One of the few things I learned during my four year career at UNLV, besides how to rap, is how important it is for the CEO of a company to keep the public happy. Early in the season, the CEO of the Sixers, Adam Aron, was doing and saying everything right and the Sixers were winning. Then Aron said some startling things on Spike Eskin's show, the Sixers entered full-on collapse mode, and the cautious optimism once associated with the new owners vanished into thin air.
A few days ago, I summed up my feelings on the Sixers franchise. They've been mediocre for a long time and change didn't appear to be imminent – based on my reading between the lines. Many die-hard Sixers fans have even resorted to rooting for their favorite team to lose – not because they want a better draft pick, but because they simply want the front office to realize how under-talented and mediocre this roster really is.
Well, it may be working.
As recently as today, Adam Aron abruptly and somewhat ominously changed his tune on Twitter. Check out the following tweets:
Ownership fully understands all the fan angst about the @Sixers 11-21 record since starting 20-9. Status quo is not good enough.— Adam Aron (@SixersCEOAdam) April 18, 2012
Real thinking and ACTION needed over the summer. Until then five games left. Playoffs still around the corner for @Sixers if they play hard.— Adam Aron (@SixersCEOAdam) April 18, 2012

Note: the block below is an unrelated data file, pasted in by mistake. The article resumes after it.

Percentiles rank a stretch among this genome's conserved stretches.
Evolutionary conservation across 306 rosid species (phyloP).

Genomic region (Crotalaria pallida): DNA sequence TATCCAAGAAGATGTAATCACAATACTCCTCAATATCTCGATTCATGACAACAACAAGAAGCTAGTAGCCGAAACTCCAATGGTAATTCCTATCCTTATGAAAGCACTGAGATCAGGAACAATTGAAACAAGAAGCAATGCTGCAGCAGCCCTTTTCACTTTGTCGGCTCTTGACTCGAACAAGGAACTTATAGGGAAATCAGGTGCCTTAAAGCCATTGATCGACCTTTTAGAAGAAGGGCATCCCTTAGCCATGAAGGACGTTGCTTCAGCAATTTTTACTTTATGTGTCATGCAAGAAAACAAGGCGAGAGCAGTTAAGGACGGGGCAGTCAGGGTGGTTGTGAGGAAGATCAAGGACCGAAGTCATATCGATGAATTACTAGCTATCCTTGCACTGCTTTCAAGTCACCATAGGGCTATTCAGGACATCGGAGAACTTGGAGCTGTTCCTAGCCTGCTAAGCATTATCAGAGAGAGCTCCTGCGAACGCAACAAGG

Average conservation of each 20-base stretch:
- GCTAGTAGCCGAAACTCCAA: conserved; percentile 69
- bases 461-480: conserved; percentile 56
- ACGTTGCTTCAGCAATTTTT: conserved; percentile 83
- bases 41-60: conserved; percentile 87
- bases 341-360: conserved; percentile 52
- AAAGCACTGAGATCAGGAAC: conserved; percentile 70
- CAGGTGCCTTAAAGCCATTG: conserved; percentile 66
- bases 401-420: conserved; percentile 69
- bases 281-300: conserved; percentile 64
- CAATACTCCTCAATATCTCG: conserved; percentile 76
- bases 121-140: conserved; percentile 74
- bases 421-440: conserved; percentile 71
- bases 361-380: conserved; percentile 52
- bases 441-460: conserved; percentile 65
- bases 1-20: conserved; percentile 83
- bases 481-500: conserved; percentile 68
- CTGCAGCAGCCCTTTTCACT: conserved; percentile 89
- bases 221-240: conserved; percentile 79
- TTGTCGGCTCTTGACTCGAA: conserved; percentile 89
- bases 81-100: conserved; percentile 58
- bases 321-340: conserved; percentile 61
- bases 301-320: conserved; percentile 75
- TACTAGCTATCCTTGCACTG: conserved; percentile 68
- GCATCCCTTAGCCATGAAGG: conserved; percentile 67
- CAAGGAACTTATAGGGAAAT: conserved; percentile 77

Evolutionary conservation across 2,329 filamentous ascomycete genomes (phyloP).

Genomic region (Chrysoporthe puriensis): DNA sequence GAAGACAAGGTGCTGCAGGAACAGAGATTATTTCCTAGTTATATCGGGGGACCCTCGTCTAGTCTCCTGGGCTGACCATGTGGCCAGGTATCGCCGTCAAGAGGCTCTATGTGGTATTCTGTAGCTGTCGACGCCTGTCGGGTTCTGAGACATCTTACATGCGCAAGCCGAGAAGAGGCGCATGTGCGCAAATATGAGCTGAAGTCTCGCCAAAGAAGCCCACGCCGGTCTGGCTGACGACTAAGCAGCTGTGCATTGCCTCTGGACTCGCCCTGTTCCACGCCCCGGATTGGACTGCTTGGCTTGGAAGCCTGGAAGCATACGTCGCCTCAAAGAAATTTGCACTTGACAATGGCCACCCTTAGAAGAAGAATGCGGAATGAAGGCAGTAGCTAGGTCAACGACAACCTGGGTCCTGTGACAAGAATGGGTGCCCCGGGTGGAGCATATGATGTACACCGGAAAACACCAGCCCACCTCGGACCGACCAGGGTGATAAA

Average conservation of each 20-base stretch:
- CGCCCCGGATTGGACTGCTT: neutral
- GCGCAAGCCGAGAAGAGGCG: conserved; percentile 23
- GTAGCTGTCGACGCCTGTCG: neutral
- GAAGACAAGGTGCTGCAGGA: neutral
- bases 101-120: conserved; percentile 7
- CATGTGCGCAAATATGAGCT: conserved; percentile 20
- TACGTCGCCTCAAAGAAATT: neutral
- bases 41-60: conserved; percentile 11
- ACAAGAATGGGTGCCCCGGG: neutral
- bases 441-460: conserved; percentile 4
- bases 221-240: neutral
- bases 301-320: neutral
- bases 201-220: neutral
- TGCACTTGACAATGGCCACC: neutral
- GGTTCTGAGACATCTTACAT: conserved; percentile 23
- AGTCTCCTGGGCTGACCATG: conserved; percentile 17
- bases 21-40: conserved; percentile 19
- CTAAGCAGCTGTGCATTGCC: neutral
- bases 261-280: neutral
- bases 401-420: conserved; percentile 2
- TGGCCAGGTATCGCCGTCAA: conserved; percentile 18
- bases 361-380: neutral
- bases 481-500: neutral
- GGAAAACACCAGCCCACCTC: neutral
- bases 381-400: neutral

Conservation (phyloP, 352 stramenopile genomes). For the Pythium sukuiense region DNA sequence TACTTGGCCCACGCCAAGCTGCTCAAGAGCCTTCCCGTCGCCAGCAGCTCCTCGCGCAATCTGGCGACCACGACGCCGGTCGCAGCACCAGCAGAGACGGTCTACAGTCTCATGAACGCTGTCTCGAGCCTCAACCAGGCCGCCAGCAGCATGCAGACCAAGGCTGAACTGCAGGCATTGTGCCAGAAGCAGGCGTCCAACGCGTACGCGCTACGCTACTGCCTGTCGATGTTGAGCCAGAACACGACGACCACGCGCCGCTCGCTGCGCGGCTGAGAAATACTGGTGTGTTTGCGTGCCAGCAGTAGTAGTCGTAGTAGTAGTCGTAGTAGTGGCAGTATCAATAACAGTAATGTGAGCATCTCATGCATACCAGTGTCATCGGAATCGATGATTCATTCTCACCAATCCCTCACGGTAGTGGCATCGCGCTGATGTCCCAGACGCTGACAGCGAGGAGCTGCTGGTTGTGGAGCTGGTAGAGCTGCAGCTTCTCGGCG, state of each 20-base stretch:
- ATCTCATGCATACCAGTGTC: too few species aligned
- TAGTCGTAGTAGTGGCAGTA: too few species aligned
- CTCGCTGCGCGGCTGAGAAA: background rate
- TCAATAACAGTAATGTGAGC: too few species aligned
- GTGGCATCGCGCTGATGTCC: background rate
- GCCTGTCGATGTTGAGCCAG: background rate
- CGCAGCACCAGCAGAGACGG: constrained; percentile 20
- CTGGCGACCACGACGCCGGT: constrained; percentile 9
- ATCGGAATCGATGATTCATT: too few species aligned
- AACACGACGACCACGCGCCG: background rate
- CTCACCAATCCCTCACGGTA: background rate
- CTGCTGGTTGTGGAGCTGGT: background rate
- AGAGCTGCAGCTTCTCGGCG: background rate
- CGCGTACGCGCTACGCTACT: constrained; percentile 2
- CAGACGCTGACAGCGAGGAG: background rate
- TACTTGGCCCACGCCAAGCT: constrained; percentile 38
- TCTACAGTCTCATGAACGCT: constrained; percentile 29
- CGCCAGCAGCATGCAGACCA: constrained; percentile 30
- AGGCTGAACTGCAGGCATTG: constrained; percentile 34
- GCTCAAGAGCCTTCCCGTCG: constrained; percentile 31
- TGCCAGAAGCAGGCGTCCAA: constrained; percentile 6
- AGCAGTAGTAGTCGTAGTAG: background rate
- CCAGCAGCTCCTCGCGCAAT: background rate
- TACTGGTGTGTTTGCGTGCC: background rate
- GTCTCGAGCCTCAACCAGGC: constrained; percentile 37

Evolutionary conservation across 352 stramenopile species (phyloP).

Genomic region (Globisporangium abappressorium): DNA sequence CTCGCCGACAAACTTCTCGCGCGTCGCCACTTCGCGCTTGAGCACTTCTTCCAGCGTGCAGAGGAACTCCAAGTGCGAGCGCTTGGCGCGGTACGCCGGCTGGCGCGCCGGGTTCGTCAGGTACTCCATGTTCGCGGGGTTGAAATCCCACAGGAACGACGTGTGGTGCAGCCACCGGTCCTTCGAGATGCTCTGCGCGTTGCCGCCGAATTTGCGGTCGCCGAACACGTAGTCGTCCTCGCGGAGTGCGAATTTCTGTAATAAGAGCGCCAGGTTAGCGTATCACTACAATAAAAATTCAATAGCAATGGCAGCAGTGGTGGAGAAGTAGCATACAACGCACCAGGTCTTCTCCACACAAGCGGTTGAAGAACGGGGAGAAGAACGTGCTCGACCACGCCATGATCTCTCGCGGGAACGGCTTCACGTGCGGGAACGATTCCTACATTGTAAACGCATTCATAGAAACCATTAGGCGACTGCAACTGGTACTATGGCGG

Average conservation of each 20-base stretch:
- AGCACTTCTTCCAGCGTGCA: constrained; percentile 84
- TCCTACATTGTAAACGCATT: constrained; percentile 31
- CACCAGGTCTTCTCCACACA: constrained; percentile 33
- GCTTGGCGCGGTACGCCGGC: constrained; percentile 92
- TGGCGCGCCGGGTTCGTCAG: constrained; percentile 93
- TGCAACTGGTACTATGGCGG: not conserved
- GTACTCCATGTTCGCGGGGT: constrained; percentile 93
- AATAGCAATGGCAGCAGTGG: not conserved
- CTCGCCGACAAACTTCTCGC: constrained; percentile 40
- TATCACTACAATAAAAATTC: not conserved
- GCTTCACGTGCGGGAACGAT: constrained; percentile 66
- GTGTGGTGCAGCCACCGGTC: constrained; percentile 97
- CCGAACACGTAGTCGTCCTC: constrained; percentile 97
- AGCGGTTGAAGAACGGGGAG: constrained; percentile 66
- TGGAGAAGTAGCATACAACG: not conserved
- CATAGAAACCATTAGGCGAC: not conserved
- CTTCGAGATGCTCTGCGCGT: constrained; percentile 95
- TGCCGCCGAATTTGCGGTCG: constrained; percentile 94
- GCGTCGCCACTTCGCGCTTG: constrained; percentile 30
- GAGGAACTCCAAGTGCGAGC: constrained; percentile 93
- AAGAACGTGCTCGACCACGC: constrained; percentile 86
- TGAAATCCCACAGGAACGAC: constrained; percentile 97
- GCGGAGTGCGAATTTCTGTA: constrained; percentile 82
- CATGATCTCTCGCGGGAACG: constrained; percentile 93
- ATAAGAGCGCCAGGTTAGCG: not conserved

YOUR OUR TWITTER GM: Name 1 or more current Sixers you believe MUST be on roster next year, 1 or 2 you'd trade and why... "KEEP:TRADE:"— Adam Aron (@SixersCEOAdam) April 18, 2012
Holy Tyrone Hill, those sound like tweets from the Liberty Ballers account!
Here's what I think about Aron's recent tweets: he's the head cheerleader for the Sixers, as well as the CEO. One of his duties is to keep fans happy and this appears to be a concerted effort to do just that. I can't imagine the venomous tweets he receives on a daily basis. He needed to address these issues at some point, and I'm glad he did.
In theory, his tweets are awesome, but should be taken with a grain of salt. He said himself, that Rod Thorn and company are in charge of basketball decisions – but Aron/Harris have a say. It's clear that changes need to be made, but do you trust Rod Thorn to make the correct changes? I don't.
Regardless, these tweets represent a small (miniscule) step in the right direction. Bravo, Aron.